Organic anion transporters (OAT) play essential roles in the body disposition of clinically important anionic drugs, including anti-viral drugs, anti-tumor drugs, antibiotics, anti-hypertensives, and anti-inflammatories. The activities of OATs are directly linked to drug toxicity and drug-drug interactions. So far, four members of the OAT family have been identified: OAT1, OAT2, OAT3, and OAT4. These transporters share several common structural features including 12 transmembrane domains, multiple glycosylation sites localized in the first extracellular loop between transmembrane domains 1 and 2, and multiple phosphorylation sites present in the intracellular loop between transmembrane domains 6 and 7, and in the carboxyl terminus. The impact of these structural features on the function of these transporters has just begun to be explored. In the present review, the author will summarize recent progress made from her laboratory as well as from others, on the molecular characterization of the structure-function relationships of OATs, including particular amino acid residues/regions of the transporter protein ("molecular domains") that potentially determine transport characteristics.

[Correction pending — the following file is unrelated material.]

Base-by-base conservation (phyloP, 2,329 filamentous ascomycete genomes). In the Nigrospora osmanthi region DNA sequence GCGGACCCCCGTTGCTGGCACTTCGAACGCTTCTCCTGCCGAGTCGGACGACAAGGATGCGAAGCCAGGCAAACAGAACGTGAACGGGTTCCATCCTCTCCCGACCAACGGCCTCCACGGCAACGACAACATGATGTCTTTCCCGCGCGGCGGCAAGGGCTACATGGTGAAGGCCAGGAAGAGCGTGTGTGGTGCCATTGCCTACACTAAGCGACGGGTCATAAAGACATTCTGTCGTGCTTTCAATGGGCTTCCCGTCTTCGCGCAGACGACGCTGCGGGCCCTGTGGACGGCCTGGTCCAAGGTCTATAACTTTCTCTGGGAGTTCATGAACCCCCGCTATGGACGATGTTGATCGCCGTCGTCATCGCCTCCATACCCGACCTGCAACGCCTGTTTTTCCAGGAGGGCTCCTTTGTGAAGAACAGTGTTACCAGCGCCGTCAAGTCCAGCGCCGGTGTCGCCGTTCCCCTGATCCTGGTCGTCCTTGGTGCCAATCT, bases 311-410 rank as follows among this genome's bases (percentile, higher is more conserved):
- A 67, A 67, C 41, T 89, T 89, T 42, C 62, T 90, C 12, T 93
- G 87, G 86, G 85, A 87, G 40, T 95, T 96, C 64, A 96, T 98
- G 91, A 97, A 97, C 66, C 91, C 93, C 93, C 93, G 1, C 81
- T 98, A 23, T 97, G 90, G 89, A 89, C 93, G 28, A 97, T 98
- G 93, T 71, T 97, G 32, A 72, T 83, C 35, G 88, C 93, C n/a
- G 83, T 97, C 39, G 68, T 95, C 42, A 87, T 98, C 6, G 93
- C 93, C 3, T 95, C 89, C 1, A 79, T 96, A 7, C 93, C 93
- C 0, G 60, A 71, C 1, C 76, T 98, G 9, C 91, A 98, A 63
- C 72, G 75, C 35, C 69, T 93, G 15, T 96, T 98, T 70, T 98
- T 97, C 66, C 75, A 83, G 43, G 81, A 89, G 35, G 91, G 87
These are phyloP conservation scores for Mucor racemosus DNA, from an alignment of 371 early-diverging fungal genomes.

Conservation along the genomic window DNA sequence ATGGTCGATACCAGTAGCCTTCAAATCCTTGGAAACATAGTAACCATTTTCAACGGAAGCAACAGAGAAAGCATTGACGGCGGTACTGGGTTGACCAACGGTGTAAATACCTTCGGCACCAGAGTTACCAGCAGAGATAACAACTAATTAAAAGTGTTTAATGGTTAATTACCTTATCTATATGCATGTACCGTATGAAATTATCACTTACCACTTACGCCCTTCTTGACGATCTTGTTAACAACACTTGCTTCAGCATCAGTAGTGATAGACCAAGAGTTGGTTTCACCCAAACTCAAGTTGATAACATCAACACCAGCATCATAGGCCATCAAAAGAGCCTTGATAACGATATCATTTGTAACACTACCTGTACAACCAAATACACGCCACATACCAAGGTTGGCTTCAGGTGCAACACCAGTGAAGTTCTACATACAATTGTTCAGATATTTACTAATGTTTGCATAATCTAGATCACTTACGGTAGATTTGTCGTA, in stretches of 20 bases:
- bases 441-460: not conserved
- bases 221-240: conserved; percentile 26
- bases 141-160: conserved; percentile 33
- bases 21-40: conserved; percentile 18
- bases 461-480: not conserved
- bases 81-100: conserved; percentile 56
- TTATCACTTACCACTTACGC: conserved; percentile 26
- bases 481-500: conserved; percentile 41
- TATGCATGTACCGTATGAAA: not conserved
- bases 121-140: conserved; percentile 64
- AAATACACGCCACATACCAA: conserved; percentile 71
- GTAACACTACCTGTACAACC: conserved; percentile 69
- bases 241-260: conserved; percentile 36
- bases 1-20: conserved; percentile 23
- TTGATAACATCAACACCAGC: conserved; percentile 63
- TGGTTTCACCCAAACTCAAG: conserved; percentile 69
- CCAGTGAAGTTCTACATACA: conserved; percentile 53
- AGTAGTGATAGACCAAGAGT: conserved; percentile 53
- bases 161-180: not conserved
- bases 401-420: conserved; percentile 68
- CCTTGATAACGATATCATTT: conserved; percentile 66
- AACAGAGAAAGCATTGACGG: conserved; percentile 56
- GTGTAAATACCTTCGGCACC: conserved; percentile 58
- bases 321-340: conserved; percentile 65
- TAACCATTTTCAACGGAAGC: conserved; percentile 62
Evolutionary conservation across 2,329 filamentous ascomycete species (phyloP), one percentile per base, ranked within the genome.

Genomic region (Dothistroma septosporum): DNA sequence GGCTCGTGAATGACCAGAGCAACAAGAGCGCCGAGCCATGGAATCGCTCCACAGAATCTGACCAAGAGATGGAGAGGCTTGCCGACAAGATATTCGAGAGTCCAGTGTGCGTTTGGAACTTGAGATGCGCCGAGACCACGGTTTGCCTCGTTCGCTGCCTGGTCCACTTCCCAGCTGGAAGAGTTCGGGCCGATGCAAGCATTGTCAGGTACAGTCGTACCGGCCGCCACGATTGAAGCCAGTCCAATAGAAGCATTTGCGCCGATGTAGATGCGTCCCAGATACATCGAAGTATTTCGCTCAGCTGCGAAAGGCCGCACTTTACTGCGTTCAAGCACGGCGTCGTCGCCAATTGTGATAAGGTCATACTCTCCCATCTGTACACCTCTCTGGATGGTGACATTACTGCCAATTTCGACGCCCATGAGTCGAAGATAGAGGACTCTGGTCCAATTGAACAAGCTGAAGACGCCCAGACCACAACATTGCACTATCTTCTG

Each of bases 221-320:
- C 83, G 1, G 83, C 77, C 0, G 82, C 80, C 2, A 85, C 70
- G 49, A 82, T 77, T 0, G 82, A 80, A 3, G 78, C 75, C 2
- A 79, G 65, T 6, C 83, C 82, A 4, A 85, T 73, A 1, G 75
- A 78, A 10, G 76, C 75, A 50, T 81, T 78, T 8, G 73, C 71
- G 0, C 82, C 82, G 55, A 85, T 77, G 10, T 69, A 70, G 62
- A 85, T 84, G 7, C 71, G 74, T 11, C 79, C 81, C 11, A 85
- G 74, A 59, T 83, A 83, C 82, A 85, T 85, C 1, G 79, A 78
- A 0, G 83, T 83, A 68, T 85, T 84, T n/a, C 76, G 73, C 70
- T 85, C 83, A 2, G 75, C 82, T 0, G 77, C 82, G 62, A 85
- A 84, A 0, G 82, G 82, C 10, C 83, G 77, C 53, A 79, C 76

Copyright 2004 Wiley Periodicals, Inc.